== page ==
|The New Order school. The Ideological Battle about Education in Belgium during the Second World War|
|How did education become an issue during the Second World War? According to the occupier, what was the role of schools in the society he wanted to establish in the larger context of the education of the young? What were the values he wanted to instill in these young adults and, more to the point, how did this influence show in their courses and schooling?
To find an answer to these questions, we will examine the case of the secondary education of the State network in occupied Belgium and the impact of the preoccupations of the national socialist and new order movements on this network in the field of education of young people.
Indeed, during the occupation period, the traditional actors in the field of education in Belgium, the State and the Catholic Church, saw the arrival of the German military authorities and the New Order parties who established themselves as new players in education politics, wishing to impose their own agenda.
Contrary to the Catholic network (where, in spite of the German measures aimed at confining its expansion, the Church was able to hold on to the privileges of the freedom of education act as written in the Belgian constitution), new personnel, adepts of the new ideology, were positioned among the education personnel of the official network.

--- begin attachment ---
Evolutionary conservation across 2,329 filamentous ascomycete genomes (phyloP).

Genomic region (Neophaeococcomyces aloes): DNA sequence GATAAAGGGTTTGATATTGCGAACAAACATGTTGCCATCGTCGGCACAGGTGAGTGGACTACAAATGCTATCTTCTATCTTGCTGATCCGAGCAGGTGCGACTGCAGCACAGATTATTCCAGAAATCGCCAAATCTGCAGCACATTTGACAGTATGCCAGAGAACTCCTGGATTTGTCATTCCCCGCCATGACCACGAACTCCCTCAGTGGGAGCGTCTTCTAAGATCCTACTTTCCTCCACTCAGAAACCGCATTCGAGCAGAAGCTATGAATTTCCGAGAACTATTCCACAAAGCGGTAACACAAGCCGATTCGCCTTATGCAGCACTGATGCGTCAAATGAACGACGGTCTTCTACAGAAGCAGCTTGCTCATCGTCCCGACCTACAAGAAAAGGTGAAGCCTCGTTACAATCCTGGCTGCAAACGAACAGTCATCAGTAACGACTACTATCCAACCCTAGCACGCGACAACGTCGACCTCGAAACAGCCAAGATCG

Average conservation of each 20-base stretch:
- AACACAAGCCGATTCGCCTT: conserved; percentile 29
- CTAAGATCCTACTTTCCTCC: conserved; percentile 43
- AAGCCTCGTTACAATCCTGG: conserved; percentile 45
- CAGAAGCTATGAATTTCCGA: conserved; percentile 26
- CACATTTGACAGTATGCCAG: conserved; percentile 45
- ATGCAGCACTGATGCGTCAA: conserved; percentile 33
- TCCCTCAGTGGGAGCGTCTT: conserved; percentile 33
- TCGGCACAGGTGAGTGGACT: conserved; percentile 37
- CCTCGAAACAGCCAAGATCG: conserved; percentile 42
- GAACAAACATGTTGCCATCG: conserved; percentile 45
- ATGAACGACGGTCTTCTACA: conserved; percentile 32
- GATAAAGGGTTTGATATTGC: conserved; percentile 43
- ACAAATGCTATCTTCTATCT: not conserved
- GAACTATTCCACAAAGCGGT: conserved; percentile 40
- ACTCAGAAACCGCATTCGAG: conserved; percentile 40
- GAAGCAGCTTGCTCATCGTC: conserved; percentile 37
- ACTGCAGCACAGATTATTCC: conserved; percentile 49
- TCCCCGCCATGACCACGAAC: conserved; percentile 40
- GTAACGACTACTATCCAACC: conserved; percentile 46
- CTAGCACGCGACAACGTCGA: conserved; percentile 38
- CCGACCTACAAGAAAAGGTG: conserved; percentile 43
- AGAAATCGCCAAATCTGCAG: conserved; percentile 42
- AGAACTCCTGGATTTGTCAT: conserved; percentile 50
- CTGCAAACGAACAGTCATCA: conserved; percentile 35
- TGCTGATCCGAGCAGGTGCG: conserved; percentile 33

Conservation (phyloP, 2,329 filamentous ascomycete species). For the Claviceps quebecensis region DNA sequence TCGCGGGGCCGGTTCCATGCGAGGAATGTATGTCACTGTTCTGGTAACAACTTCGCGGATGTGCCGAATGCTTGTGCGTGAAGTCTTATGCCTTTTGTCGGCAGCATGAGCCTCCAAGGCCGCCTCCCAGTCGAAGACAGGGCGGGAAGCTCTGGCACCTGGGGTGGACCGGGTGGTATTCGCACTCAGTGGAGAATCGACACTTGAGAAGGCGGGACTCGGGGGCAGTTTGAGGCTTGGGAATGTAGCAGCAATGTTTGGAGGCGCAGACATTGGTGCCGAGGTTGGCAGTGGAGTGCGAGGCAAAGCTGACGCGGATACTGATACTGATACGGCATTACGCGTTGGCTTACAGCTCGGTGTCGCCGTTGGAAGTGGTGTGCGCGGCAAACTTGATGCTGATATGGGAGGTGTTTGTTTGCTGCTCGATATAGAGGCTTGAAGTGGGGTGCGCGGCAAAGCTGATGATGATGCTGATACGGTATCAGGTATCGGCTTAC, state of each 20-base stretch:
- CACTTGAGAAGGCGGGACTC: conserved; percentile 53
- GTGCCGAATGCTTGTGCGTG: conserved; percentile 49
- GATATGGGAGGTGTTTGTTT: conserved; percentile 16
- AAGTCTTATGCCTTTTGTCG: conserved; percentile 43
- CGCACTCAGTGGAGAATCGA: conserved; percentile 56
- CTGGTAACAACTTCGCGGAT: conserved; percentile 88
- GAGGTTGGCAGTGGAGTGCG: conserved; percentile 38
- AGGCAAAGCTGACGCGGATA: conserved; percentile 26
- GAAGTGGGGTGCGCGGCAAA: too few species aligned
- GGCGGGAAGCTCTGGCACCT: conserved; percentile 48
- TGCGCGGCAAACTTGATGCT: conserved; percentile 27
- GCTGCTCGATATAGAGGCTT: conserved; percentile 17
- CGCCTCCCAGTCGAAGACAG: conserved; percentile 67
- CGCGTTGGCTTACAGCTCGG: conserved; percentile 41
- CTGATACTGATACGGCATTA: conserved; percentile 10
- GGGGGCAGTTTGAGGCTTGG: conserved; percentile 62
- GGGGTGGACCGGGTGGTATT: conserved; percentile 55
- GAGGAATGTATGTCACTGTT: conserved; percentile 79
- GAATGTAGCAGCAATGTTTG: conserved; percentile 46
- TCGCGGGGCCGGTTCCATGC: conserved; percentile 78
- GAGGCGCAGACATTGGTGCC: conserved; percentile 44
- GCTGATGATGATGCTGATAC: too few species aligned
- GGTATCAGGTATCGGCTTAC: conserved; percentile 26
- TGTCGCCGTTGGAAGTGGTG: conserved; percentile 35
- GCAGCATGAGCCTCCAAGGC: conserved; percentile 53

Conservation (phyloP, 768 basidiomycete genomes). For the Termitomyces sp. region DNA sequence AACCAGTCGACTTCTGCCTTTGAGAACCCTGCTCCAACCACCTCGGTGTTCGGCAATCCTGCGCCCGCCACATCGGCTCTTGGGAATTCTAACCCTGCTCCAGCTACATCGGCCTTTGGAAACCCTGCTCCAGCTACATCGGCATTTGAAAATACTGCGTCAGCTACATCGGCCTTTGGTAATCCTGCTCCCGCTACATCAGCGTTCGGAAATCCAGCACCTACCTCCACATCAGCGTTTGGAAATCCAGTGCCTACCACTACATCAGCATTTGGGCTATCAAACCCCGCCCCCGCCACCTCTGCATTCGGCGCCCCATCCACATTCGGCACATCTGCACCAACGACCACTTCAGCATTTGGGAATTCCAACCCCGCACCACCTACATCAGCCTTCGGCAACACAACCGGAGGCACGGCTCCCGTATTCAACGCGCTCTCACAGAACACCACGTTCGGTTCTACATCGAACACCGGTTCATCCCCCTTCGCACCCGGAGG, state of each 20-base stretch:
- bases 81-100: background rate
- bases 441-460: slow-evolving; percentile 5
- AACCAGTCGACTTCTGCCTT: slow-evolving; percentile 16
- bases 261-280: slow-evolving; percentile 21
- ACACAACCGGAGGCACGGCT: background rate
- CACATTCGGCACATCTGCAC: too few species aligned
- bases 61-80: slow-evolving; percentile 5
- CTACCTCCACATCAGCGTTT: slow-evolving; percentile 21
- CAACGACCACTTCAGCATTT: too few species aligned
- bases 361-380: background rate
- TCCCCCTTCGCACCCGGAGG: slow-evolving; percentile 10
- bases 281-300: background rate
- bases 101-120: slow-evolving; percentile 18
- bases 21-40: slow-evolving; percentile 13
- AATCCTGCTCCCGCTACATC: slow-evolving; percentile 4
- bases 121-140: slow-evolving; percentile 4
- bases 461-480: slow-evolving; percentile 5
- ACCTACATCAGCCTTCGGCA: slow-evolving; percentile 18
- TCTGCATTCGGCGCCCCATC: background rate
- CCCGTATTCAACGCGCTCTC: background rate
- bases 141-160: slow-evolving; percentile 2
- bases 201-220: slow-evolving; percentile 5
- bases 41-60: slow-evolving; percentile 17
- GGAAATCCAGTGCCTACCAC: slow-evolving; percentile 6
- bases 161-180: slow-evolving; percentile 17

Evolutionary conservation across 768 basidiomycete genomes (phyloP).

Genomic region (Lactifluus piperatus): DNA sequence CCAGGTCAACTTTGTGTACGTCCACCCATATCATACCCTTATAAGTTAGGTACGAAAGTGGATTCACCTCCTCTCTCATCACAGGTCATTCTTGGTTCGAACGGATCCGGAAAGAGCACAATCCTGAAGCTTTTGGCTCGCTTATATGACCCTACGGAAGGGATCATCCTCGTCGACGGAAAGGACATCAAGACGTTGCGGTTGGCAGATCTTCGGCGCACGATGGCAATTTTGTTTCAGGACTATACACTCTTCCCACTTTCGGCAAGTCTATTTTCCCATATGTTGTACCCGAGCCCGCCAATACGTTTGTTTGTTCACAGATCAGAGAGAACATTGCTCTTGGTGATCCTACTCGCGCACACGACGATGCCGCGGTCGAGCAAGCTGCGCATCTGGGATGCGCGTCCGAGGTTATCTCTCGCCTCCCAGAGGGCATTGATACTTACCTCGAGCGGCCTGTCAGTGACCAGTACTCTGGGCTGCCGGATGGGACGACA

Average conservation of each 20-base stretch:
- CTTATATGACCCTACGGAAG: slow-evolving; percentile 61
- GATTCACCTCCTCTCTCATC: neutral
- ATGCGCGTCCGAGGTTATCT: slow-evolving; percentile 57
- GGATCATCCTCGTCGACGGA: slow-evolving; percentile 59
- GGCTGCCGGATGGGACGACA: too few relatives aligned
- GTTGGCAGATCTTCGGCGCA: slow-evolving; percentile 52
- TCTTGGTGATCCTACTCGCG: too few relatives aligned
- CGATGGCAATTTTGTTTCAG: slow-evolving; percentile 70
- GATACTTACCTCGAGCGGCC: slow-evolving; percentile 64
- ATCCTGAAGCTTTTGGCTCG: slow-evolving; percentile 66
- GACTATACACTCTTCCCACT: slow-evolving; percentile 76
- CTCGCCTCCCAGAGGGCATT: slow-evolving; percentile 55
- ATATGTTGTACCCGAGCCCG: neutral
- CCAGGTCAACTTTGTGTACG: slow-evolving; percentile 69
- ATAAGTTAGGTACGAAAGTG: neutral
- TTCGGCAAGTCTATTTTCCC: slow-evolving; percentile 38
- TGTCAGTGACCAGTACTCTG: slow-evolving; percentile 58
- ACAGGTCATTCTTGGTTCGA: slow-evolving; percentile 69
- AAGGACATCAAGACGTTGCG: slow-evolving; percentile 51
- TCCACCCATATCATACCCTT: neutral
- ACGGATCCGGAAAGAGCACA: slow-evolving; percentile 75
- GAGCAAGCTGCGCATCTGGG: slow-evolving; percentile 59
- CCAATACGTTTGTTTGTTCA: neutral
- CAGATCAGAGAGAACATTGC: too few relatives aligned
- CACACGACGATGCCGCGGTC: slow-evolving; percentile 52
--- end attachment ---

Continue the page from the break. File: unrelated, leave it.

In the administration of the Education department, a progressive replacement of the executives was carried out. Notably, certain key positions, such as the Director of secondary education and the Director general of secondary and higher education came to members of the VNV, the Flemish nationalist and collaborationist party.
With the arrival of this new personnel, certain latent ideas about schooling and education policies, had now come to the foreground. The pedagogical debate was conducted publicly in meetings and in the press. In the schools and the administration, many disputes were opposing the new personnel to the old teachers and public servants.
In our presentation, we aim to shed light on this ideological conflict between the new order partisans on the one and the defenders of the liberal tradition in education on the other hand. To examine this question, we will present an overview of the changes in the didactical instruments and methods as well as in the education programme. We will equally look at the pedagogical magazines and the professional media where the objectives and the finalities of this ‘new education’ are expressed even more clearly.
To resume, our aim is not to present a political history stricto sensu of the power relations between the new and old order in the official secondary education, but, in the context of this occupied society, to call attention to the confrontation of several fundamentally different visions of young people, of the school and its objectives.